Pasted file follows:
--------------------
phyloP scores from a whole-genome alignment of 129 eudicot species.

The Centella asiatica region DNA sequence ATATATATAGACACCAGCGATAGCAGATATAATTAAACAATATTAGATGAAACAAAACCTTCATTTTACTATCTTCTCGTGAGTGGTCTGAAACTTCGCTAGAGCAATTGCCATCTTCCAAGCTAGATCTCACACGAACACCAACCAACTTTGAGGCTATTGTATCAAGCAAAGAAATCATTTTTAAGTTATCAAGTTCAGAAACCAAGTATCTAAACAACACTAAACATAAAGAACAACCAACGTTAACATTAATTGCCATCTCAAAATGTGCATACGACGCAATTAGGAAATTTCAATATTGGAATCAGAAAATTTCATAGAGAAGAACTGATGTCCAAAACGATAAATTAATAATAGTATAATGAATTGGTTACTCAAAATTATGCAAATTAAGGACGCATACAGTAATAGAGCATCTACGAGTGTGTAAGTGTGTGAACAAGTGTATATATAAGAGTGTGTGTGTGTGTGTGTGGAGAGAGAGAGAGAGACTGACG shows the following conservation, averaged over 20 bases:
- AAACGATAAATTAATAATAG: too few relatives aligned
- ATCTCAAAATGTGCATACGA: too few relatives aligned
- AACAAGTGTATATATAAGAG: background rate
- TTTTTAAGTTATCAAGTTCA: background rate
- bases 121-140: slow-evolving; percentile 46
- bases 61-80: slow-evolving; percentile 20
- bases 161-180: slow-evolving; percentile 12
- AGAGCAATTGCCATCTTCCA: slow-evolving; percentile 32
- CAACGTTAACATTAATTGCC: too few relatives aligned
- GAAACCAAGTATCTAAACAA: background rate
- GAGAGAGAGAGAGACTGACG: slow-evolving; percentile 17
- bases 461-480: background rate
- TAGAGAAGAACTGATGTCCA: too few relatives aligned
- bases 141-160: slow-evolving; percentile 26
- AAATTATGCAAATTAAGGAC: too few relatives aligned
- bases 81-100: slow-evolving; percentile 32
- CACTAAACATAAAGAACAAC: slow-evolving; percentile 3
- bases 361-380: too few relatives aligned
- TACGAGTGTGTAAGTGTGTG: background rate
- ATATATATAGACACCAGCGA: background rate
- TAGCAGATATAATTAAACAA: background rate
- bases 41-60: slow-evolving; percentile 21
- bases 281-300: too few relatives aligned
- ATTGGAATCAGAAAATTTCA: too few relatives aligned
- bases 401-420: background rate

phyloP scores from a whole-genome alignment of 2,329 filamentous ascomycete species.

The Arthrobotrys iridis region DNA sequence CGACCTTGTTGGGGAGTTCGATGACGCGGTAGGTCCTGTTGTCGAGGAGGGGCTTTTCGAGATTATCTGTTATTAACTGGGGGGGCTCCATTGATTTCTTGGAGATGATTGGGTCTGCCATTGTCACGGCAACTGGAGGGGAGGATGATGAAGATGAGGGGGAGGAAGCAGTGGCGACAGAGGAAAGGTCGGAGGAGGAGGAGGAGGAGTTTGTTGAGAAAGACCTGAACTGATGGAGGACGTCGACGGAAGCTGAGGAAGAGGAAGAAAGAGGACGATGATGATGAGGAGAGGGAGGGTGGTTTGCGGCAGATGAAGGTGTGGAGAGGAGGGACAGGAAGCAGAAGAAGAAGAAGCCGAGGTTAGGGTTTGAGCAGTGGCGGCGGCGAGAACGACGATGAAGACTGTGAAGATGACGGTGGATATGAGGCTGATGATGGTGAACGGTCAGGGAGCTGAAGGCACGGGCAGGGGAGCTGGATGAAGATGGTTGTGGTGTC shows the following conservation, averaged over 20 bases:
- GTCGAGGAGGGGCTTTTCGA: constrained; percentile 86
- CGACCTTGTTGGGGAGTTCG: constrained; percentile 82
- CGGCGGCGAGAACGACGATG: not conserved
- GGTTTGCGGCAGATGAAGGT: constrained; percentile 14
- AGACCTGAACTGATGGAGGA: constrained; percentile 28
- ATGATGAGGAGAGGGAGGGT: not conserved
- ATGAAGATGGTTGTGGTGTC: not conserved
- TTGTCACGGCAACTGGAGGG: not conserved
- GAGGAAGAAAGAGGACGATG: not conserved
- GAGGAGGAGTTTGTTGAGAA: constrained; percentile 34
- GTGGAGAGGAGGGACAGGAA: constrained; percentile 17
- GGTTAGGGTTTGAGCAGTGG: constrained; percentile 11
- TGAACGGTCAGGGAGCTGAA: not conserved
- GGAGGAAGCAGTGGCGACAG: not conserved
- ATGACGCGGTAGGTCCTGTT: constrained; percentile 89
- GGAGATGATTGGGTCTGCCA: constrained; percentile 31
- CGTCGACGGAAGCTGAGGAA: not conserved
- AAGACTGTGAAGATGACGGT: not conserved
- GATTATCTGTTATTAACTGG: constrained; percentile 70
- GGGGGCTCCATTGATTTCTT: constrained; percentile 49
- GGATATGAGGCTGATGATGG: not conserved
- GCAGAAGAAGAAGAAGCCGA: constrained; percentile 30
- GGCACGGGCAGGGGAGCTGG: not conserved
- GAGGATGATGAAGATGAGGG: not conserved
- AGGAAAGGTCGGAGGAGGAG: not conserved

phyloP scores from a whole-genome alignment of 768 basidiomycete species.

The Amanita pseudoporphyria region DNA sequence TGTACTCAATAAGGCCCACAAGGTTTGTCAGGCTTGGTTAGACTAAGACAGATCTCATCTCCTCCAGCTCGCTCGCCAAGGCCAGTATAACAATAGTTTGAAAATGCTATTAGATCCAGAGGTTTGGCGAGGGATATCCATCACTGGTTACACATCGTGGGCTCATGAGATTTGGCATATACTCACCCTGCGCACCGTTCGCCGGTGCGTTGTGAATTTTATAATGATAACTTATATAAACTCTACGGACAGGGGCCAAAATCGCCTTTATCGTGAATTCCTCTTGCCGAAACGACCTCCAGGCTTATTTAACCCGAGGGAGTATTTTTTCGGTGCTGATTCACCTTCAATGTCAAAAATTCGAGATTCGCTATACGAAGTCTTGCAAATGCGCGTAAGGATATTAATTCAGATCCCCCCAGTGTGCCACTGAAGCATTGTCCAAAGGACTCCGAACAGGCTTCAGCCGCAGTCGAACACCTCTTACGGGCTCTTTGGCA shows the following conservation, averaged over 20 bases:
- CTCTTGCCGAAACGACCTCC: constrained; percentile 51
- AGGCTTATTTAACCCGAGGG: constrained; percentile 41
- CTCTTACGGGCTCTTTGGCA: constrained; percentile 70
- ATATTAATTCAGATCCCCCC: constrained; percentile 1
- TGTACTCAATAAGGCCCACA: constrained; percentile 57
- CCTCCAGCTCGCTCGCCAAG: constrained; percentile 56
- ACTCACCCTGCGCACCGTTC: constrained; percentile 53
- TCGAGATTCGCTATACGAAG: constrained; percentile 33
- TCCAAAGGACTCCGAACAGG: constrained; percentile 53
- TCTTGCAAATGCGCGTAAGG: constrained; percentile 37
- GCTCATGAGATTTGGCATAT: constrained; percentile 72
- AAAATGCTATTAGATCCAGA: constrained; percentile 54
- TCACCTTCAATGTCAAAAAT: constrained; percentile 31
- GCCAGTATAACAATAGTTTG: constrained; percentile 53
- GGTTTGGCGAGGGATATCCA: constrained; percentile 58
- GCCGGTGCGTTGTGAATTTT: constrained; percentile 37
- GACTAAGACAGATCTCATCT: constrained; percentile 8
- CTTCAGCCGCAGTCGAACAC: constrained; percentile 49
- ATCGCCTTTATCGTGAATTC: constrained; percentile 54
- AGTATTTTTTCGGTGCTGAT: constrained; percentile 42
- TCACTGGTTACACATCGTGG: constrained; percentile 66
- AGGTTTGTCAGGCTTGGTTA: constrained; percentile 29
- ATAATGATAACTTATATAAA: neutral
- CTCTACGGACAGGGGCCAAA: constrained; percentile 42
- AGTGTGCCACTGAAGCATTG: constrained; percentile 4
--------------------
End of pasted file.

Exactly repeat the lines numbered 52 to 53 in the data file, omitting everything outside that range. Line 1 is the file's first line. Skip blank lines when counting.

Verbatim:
- GGCACGGGCAGGGGAGCTGG: not conserved
- GAGGATGATGAAGATGAGGG: not conserved